Leader of the band
Carleton doesn’t actually buy or sell the individual stocks and bonds held for the Textron Defined Benefit plan; he lines up the folks who do, assessing their investment skill in the areas of equities, fixed income, currencies and derivatives, much the way he used to evaluate the potential of artists wanting to play with LiveNation or My So-Called Friend.
“In our pension, I want a portfolio of partners playing roles, not products.” – Erik Carleton
“It’s like the challenge of always looking for the next band,” says Carleton, who had a pretty good track record of doing just that. “In our pension, I want a portfolio of partners playing roles, not products. It’s a little bit different from some approaches I’ve seen, but we’re not just passively buying a product to fill a need. I want to have a team of trusted experts available to us at all times, and their diverse perspectives help shape our master view of portfolio positioning.”
A midweek August day caught Carleton talking to Vision via cellphone at Boston’s Logan International Airport, having just arrived from what he had deemed a productive, whirlwind trip to Detroit where he turned 38 amid spending time with both asset managers and asset owners. Some of their expertise may ultimately be tapped on behalf of the multibillion dollar master trust that is managed for the benefit of retirees hailing from Textron’s corporate segments, whose employees are responsible for well-known industrial products from brands like Bell helicopters, Cessna jets and E-Z-GO.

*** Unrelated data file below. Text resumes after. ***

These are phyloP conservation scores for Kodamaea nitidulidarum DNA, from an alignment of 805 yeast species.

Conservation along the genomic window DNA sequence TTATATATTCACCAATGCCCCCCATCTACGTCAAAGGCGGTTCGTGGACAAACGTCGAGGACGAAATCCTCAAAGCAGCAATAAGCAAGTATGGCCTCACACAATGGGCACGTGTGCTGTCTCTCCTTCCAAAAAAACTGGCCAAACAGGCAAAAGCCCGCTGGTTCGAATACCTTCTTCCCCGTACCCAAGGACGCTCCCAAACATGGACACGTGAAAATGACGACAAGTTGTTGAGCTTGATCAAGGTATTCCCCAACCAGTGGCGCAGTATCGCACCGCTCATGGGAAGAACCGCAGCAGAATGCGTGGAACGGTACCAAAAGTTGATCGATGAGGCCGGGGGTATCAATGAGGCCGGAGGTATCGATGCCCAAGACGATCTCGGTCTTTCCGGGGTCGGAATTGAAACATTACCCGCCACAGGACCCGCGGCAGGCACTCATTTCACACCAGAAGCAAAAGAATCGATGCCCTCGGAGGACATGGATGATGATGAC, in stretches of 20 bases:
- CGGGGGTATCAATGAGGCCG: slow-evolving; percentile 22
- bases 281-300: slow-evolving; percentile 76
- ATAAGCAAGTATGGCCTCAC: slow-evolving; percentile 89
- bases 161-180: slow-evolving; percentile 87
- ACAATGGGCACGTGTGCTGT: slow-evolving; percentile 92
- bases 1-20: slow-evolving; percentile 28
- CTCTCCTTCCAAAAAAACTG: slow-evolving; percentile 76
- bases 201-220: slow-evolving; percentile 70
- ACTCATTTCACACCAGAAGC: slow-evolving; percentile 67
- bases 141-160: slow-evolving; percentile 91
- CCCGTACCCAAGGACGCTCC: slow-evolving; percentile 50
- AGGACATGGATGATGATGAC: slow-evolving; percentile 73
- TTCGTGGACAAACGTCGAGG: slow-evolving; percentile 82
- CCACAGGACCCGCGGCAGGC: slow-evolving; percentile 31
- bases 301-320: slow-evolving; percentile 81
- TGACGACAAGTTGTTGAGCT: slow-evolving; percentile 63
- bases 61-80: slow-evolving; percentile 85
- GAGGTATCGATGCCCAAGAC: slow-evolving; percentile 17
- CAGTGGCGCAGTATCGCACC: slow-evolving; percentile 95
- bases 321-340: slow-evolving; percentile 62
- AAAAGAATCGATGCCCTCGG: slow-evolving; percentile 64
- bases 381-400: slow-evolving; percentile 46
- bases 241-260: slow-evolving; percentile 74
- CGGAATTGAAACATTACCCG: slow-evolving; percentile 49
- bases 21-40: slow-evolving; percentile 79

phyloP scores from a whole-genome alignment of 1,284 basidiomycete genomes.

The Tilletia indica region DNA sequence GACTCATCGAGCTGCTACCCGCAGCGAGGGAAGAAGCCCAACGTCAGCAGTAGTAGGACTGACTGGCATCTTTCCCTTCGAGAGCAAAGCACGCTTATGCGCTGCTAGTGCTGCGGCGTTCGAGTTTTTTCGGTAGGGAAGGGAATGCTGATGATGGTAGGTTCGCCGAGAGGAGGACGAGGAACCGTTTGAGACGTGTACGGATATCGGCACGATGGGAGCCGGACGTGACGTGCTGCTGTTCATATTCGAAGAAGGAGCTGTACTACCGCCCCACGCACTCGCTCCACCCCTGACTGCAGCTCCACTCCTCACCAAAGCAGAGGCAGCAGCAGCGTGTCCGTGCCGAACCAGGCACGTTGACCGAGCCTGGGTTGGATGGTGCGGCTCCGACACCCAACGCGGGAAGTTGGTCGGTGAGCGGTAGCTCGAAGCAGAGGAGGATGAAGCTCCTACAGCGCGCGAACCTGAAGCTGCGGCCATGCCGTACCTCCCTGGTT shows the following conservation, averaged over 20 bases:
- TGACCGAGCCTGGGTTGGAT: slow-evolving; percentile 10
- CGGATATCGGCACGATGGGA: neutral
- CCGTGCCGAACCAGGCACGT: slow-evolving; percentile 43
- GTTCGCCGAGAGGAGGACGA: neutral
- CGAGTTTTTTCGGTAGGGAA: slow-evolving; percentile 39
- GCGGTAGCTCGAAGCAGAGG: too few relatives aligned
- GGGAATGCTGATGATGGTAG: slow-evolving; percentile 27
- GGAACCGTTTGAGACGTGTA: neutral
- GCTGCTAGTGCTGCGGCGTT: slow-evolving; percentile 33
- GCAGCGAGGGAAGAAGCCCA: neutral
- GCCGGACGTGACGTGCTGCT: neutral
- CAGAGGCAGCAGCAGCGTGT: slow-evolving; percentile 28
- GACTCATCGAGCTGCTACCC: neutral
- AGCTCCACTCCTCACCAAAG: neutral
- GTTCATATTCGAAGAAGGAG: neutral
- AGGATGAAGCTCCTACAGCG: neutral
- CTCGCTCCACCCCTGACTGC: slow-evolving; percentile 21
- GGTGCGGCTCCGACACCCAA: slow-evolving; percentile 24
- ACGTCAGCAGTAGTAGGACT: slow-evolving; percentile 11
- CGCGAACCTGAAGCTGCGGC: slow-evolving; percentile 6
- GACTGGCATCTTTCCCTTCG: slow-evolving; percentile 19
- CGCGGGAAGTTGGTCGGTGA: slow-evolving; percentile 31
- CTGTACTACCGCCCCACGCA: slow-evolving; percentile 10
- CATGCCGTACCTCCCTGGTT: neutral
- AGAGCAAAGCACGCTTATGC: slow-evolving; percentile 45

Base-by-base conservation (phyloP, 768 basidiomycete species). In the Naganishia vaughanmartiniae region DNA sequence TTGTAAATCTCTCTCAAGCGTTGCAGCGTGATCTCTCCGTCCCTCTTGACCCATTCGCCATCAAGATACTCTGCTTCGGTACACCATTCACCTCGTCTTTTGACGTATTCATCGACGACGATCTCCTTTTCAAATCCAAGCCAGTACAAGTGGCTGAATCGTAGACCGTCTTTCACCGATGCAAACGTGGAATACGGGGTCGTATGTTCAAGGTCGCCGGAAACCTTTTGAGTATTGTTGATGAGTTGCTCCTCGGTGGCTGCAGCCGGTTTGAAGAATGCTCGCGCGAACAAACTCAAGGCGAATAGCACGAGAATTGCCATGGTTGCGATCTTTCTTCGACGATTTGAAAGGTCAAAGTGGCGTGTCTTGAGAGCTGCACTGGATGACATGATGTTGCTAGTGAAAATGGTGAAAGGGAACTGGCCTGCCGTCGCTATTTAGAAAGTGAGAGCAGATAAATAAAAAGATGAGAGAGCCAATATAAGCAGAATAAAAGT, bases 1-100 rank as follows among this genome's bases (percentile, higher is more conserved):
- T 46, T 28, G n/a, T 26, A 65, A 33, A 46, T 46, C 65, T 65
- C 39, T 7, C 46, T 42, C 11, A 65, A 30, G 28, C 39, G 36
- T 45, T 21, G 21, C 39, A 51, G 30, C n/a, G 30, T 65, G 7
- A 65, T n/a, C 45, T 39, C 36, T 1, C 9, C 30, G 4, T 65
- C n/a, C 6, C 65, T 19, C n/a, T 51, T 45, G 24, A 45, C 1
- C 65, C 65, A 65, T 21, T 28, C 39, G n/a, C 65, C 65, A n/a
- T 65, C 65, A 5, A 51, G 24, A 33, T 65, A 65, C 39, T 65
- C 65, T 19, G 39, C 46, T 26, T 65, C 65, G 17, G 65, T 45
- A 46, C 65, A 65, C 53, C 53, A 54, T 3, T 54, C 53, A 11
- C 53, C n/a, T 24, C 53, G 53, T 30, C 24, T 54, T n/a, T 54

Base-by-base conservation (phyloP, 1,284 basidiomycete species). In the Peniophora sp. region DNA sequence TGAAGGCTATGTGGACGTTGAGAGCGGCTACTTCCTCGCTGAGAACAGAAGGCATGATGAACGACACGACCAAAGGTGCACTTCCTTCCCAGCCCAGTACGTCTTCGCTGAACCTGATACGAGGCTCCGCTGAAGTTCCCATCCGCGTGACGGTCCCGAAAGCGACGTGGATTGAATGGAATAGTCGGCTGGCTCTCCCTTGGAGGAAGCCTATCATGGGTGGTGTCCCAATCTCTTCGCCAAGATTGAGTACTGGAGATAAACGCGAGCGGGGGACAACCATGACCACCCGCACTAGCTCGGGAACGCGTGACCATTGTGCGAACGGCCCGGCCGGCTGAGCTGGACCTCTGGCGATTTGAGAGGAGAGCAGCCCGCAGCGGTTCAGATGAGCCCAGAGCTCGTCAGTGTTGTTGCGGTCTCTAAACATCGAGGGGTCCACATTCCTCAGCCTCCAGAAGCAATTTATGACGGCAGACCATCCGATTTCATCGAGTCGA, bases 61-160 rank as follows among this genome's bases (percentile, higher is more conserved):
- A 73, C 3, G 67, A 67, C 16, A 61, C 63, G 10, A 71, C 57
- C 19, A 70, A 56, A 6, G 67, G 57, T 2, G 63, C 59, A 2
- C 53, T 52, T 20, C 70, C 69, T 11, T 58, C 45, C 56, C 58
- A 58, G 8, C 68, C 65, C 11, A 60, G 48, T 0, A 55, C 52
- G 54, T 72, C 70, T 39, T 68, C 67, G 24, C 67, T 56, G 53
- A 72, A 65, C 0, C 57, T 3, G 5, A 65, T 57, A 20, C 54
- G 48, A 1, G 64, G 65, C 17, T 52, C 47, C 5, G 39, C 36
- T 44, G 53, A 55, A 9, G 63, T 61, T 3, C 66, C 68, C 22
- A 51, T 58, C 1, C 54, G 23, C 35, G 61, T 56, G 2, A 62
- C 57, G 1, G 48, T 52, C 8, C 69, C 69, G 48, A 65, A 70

Those tens of thousands of retirees include many professional men and women who have earned pensions as part of career compensation, Carleton reminds as he sorts out the financial experts who help to prudently manage the assets in trust. He’s encouraged by the current shape of the global bull market, but wants his so-called partners to strike the right balance between risk and caution. Textron runs a diversified portfolio that he deems 80 percent long term strategic and 20 percent nimble, and that is a formula he looks to sustain.